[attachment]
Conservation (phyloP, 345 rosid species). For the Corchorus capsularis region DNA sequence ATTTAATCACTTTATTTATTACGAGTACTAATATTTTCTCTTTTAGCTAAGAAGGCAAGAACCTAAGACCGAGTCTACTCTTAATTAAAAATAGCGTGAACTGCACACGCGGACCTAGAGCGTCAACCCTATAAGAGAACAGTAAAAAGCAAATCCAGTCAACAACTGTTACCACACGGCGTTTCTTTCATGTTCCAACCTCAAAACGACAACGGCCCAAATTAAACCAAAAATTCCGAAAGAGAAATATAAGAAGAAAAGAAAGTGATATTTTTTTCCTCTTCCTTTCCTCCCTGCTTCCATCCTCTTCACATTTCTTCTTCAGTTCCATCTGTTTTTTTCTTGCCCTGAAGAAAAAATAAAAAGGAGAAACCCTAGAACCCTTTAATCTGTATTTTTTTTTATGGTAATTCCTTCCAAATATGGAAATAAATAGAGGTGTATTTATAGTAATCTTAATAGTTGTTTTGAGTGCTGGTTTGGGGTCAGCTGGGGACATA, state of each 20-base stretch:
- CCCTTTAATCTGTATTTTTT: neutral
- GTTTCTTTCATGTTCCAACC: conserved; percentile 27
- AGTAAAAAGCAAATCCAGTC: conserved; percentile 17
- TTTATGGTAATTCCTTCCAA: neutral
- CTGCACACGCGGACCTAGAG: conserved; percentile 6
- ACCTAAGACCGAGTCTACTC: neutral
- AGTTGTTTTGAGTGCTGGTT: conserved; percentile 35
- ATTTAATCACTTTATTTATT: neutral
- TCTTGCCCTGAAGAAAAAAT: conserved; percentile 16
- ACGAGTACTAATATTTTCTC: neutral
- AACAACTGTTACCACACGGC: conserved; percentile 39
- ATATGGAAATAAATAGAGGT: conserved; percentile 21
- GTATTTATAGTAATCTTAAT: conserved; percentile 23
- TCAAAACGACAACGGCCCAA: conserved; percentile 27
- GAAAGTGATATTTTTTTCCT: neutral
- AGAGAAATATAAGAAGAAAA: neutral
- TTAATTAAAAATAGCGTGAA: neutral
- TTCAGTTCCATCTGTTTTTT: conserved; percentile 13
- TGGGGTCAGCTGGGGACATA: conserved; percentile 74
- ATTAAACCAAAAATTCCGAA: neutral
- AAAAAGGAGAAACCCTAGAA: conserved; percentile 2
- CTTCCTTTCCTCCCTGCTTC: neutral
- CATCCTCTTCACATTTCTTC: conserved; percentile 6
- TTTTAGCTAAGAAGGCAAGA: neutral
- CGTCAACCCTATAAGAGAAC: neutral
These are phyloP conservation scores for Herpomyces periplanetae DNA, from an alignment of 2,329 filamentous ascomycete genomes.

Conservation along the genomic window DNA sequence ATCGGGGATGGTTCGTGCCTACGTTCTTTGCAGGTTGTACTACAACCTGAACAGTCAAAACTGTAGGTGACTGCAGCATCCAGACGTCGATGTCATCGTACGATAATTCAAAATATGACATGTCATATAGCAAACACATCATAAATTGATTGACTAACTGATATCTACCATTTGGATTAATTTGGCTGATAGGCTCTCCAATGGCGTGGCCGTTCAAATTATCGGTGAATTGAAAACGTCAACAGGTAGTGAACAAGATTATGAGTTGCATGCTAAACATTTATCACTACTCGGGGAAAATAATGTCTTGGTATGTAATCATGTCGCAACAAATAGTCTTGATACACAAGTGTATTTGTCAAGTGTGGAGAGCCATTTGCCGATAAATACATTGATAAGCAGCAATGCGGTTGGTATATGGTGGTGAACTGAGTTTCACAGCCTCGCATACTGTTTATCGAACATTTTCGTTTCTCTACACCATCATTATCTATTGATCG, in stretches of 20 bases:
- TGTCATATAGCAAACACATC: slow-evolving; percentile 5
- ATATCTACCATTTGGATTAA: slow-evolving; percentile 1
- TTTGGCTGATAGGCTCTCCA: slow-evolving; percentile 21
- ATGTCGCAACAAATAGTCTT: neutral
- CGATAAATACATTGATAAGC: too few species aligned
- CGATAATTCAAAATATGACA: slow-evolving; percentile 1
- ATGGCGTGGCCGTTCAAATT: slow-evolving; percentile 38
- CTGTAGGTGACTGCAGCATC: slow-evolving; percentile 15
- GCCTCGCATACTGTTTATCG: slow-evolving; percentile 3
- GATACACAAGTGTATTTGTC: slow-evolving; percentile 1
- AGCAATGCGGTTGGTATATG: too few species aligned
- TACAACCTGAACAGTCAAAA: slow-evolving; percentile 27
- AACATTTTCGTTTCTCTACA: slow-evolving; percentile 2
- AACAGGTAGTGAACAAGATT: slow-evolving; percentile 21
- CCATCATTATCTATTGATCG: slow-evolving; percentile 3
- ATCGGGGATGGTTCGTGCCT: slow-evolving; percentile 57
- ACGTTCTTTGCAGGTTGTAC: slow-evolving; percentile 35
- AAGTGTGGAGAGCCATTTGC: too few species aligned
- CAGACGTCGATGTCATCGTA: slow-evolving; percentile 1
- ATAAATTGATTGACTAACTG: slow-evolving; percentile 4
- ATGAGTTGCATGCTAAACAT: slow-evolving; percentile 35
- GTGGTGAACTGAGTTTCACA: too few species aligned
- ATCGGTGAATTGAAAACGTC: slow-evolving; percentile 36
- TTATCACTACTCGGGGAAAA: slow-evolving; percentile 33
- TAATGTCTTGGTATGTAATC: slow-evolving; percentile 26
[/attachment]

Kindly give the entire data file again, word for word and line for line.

Conservation (phyloP, 345 rosid species). For the Corchorus capsularis region DNA sequence ATTTAATCACTTTATTTATTACGAGTACTAATATTTTCTCTTTTAGCTAAGAAGGCAAGAACCTAAGACCGAGTCTACTCTTAATTAAAAATAGCGTGAACTGCACACGCGGACCTAGAGCGTCAACCCTATAAGAGAACAGTAAAAAGCAAATCCAGTCAACAACTGTTACCACACGGCGTTTCTTTCATGTTCCAACCTCAAAACGACAACGGCCCAAATTAAACCAAAAATTCCGAAAGAGAAATATAAGAAGAAAAGAAAGTGATATTTTTTTCCTCTTCCTTTCCTCCCTGCTTCCATCCTCTTCACATTTCTTCTTCAGTTCCATCTGTTTTTTTCTTGCCCTGAAGAAAAAATAAAAAGGAGAAACCCTAGAACCCTTTAATCTGTATTTTTTTTTATGGTAATTCCTTCCAAATATGGAAATAAATAGAGGTGTATTTATAGTAATCTTAATAGTTGTTTTGAGTGCTGGTTTGGGGTCAGCTGGGGACATA, state of each 20-base stretch:
- CCCTTTAATCTGTATTTTTT: neutral
- GTTTCTTTCATGTTCCAACC: conserved; percentile 27
- AGTAAAAAGCAAATCCAGTC: conserved; percentile 17
- TTTATGGTAATTCCTTCCAA: neutral
- CTGCACACGCGGACCTAGAG: conserved; percentile 6
- ACCTAAGACCGAGTCTACTC: neutral
- AGTTGTTTTGAGTGCTGGTT: conserved; percentile 35
- ATTTAATCACTTTATTTATT: neutral
- TCTTGCCCTGAAGAAAAAAT: conserved; percentile 16
- ACGAGTACTAATATTTTCTC: neutral
- AACAACTGTTACCACACGGC: conserved; percentile 39
- ATATGGAAATAAATAGAGGT: conserved; percentile 21
- GTATTTATAGTAATCTTAAT: conserved; percentile 23
- TCAAAACGACAACGGCCCAA: conserved; percentile 27
- GAAAGTGATATTTTTTTCCT: neutral
- AGAGAAATATAAGAAGAAAA: neutral
- TTAATTAAAAATAGCGTGAA: neutral
- TTCAGTTCCATCTGTTTTTT: conserved; percentile 13
- TGGGGTCAGCTGGGGACATA: conserved; percentile 74
- ATTAAACCAAAAATTCCGAA: neutral
- AAAAAGGAGAAACCCTAGAA: conserved; percentile 2
- CTTCCTTTCCTCCCTGCTTC: neutral
- CATCCTCTTCACATTTCTTC: conserved; percentile 6
- TTTTAGCTAAGAAGGCAAGA: neutral
- CGTCAACCCTATAAGAGAAC: neutral
These are phyloP conservation scores for Herpomyces periplanetae DNA, from an alignment of 2,329 filamentous ascomycete genomes.

Conservation along the genomic window DNA sequence ATCGGGGATGGTTCGTGCCTACGTTCTTTGCAGGTTGTACTACAACCTGAACAGTCAAAACTGTAGGTGACTGCAGCATCCAGACGTCGATGTCATCGTACGATAATTCAAAATATGACATGTCATATAGCAAACACATCATAAATTGATTGACTAACTGATATCTACCATTTGGATTAATTTGGCTGATAGGCTCTCCAATGGCGTGGCCGTTCAAATTATCGGTGAATTGAAAACGTCAACAGGTAGTGAACAAGATTATGAGTTGCATGCTAAACATTTATCACTACTCGGGGAAAATAATGTCTTGGTATGTAATCATGTCGCAACAAATAGTCTTGATACACAAGTGTATTTGTCAAGTGTGGAGAGCCATTTGCCGATAAATACATTGATAAGCAGCAATGCGGTTGGTATATGGTGGTGAACTGAGTTTCACAGCCTCGCATACTGTTTATCGAACATTTTCGTTTCTCTACACCATCATTATCTATTGATCG, in stretches of 20 bases:
- TGTCATATAGCAAACACATC: slow-evolving; percentile 5
- ATATCTACCATTTGGATTAA: slow-evolving; percentile 1
- TTTGGCTGATAGGCTCTCCA: slow-evolving; percentile 21
- ATGTCGCAACAAATAGTCTT: neutral
- CGATAAATACATTGATAAGC: too few species aligned
- CGATAATTCAAAATATGACA: slow-evolving; percentile 1
- ATGGCGTGGCCGTTCAAATT: slow-evolving; percentile 38
- CTGTAGGTGACTGCAGCATC: slow-evolving; percentile 15
- GCCTCGCATACTGTTTATCG: slow-evolving; percentile 3
- GATACACAAGTGTATTTGTC: slow-evolving; percentile 1
- AGCAATGCGGTTGGTATATG: too few species aligned
- TACAACCTGAACAGTCAAAA: slow-evolving; percentile 27
- AACATTTTCGTTTCTCTACA: slow-evolving; percentile 2
- AACAGGTAGTGAACAAGATT: slow-evolving; percentile 21
- CCATCATTATCTATTGATCG: slow-evolving; percentile 3
- ATCGGGGATGGTTCGTGCCT: slow-evolving; percentile 57
- ACGTTCTTTGCAGGTTGTAC: slow-evolving; percentile 35
- AAGTGTGGAGAGCCATTTGC: too few species aligned
- CAGACGTCGATGTCATCGTA: slow-evolving; percentile 1
- ATAAATTGATTGACTAACTG: slow-evolving; percentile 4
- ATGAGTTGCATGCTAAACAT: slow-evolving; percentile 35
- GTGGTGAACTGAGTTTCACA: too few species aligned
- ATCGGTGAATTGAAAACGTC: slow-evolving; percentile 36
- TTATCACTACTCGGGGAAAA: slow-evolving; percentile 33
- TAATGTCTTGGTATGTAATC: slow-evolving; percentile 26